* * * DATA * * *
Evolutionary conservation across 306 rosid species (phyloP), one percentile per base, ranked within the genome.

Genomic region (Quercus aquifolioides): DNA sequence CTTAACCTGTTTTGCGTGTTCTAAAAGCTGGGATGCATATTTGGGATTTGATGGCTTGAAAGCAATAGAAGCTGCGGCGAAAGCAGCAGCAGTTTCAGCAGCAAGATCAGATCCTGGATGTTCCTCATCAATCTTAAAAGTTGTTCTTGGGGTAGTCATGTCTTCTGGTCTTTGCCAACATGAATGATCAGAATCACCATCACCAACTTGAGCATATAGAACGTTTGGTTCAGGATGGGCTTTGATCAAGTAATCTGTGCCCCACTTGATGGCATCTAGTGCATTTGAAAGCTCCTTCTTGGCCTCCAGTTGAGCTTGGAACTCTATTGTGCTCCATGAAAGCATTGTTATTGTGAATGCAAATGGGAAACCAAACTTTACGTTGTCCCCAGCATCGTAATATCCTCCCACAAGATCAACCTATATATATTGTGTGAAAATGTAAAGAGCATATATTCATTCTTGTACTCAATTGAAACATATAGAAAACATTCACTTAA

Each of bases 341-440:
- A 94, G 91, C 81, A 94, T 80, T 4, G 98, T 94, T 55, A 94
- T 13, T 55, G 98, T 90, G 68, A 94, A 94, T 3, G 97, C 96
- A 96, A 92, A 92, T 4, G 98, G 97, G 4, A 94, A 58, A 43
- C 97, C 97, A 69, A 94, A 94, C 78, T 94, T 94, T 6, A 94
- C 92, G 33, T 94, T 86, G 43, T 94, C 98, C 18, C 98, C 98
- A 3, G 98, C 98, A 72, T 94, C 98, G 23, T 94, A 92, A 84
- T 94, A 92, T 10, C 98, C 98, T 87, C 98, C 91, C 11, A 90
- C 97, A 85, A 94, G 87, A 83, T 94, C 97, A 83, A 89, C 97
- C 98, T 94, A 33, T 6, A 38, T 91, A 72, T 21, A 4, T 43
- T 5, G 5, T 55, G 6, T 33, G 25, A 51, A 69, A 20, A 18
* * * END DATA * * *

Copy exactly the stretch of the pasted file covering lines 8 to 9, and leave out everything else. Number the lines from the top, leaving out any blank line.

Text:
- C 92, G 33, T 94, T 86, G 43, T 94, C 98, C 18, C 98, C 98
- A 3, G 98, C 98, A 72, T 94, C 98, G 23, T 94, A 92, A 84